By Stephone Coward
- Black Thought will be a General Partner with Impellent Ventures, a $10.5M fund aiming to raise $50M
- Funding of Black entrepreneurs in the U.S. hit nearly $1.8B through the first half of 2021
You can now add Tariq Trotter, more notably known as Black Thought, the lead MC of The Roots, to the growing list of influential people entering the venture capital space. He joins other notable musicians such as Nas, QueensBridge Ventures Partners, Jay Z, Marcy Ventures Partners and professional athletes such as Kevin Durant and Serena Williams, who are now using their financial and cultural capital to provide funding for Black entrepreneurs. He is now a General Partner with Impellent Ventures, a $10.5 million fund aiming to raise $50 million.
Why This Matters: Black founders receive significantly less funding than white counterparts. In 2020, Harvard Business Review noted that Black founders receive less than 1% of the venture-capital funding due to unconscious bias and a lack of understanding of these founders’ needs and solutions. However, there is new interest in assuring that Black entrepreneurs receive funding, as they received nearly $1.8 billion through the first half of 2021.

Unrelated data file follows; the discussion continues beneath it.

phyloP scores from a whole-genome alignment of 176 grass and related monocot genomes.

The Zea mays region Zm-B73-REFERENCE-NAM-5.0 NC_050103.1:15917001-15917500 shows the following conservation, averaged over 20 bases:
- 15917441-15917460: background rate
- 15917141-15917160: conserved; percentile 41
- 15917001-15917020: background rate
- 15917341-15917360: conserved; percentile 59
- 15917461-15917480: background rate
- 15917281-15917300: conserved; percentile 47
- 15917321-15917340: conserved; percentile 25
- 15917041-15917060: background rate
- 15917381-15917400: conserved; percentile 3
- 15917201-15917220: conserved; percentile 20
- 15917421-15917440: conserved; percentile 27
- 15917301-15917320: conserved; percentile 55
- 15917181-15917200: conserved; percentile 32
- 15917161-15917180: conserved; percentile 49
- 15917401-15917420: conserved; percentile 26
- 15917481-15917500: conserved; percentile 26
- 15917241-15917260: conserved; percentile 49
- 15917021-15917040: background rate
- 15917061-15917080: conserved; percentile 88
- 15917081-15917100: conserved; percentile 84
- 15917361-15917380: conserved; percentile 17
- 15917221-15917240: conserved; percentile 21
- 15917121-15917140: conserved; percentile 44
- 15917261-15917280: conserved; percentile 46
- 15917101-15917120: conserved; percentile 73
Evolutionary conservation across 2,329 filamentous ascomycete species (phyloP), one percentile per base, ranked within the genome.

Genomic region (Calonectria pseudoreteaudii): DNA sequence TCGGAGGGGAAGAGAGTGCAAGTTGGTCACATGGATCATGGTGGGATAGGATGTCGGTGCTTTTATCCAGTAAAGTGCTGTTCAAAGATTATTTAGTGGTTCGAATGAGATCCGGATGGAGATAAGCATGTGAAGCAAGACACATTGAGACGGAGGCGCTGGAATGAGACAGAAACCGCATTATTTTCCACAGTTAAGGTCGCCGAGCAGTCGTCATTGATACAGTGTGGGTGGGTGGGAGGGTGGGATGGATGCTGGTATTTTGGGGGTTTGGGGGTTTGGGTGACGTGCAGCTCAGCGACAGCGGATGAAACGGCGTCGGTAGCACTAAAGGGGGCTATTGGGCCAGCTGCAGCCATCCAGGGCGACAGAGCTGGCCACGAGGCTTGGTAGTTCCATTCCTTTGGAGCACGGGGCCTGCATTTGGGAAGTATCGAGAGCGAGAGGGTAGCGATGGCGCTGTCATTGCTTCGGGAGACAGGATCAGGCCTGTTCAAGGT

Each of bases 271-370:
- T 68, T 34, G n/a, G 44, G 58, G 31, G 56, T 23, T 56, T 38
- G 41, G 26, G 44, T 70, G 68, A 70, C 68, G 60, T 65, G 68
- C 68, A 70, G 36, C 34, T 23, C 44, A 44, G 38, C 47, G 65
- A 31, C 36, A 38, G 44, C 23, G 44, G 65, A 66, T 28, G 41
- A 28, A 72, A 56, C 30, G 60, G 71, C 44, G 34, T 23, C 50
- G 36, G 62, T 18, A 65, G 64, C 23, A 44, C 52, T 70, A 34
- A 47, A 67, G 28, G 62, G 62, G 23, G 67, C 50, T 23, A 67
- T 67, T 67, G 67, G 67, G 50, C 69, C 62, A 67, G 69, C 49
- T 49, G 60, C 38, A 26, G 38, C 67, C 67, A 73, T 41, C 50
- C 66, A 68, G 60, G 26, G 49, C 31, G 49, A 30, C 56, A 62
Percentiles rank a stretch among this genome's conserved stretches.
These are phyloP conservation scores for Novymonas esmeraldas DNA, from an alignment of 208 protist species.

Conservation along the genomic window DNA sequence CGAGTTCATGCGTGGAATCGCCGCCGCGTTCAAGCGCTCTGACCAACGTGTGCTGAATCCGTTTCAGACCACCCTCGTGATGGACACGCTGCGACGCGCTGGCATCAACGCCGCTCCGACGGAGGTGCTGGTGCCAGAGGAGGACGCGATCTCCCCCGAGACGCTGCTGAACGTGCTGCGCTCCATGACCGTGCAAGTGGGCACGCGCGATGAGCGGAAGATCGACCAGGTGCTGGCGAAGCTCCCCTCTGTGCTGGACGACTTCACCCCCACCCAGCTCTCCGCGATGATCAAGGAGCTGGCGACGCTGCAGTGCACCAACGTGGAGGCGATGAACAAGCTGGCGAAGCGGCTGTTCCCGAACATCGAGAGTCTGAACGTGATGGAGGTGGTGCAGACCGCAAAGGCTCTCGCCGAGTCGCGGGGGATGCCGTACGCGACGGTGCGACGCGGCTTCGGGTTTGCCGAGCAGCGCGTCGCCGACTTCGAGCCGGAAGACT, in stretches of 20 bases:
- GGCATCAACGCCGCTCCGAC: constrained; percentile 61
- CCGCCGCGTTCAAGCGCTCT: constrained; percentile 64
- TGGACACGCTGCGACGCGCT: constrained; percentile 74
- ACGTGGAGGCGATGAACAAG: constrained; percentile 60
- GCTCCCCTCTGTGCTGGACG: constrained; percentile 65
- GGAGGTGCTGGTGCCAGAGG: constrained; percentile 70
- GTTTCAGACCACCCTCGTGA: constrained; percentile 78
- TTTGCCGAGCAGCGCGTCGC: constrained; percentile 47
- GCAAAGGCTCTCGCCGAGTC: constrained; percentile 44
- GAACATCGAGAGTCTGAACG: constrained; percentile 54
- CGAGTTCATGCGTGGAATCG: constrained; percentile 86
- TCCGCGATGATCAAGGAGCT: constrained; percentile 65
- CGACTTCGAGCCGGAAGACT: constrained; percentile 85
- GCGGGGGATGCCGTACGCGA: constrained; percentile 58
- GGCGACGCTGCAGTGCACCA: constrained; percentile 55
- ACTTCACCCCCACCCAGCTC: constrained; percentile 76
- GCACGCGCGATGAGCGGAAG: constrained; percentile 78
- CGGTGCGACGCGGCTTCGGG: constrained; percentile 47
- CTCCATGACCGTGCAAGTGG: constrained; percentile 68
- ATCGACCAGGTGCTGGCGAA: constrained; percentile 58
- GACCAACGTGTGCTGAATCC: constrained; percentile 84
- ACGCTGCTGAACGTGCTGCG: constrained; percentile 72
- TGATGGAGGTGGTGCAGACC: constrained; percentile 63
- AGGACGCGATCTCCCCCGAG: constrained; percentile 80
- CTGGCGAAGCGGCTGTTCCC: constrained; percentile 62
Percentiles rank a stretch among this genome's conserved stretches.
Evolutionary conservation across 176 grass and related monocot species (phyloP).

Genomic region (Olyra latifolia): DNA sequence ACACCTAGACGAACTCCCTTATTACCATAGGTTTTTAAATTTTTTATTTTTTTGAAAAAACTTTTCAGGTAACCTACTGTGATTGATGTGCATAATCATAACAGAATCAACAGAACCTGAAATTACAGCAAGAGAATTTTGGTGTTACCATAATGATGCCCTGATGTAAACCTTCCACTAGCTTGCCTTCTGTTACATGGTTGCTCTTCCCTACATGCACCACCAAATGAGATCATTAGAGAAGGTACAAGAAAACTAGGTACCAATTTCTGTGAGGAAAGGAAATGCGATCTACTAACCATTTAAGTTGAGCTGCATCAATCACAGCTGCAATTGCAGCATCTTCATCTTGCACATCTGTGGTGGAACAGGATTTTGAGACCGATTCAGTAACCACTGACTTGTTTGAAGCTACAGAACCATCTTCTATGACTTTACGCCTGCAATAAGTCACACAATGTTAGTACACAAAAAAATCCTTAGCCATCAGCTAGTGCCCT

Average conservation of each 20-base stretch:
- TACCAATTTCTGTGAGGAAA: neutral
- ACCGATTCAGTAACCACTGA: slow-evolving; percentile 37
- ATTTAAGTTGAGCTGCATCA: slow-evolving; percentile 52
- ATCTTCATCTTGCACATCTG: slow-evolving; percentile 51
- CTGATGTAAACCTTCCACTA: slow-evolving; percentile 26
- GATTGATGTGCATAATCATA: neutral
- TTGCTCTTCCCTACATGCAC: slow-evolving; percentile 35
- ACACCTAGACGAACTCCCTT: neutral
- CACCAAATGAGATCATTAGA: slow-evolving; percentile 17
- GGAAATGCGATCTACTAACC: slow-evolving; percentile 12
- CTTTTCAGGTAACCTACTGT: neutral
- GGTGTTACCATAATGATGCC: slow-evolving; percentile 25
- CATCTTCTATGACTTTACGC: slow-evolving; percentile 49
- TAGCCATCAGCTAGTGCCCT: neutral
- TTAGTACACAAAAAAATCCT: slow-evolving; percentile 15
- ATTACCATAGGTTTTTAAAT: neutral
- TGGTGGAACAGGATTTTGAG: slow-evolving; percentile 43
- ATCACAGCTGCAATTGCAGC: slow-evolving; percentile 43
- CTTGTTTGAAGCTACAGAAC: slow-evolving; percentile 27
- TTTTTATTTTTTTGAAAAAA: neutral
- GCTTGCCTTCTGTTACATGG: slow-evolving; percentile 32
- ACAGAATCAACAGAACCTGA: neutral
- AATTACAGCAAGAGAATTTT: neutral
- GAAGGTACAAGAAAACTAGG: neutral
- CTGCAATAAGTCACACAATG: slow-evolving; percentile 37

In the wake of George Floyd’s murder, people in this country can no longer deny that racial justice is essential and economic justice needs to be a priority. This was further emphasized by the pandemic where we saw new and untraditional solutions being created to keep the economy moving to avoid collapse. During this time venture capitalists were compelled by public pressure or financial opportunity to invest in Black and brown people.
Situational Awareness: More Black investors are either being elevated to partner levels or starting their own funds to increase the flow of capital to underfunded Black innovators. With Black Thought becoming a venture capitalist, we can see a fire has been lit in Silicon Valley. Trotter hopes to make the venture capital sector less intimidating for other musical artists, along with people from marginalized and underrepresented communities.
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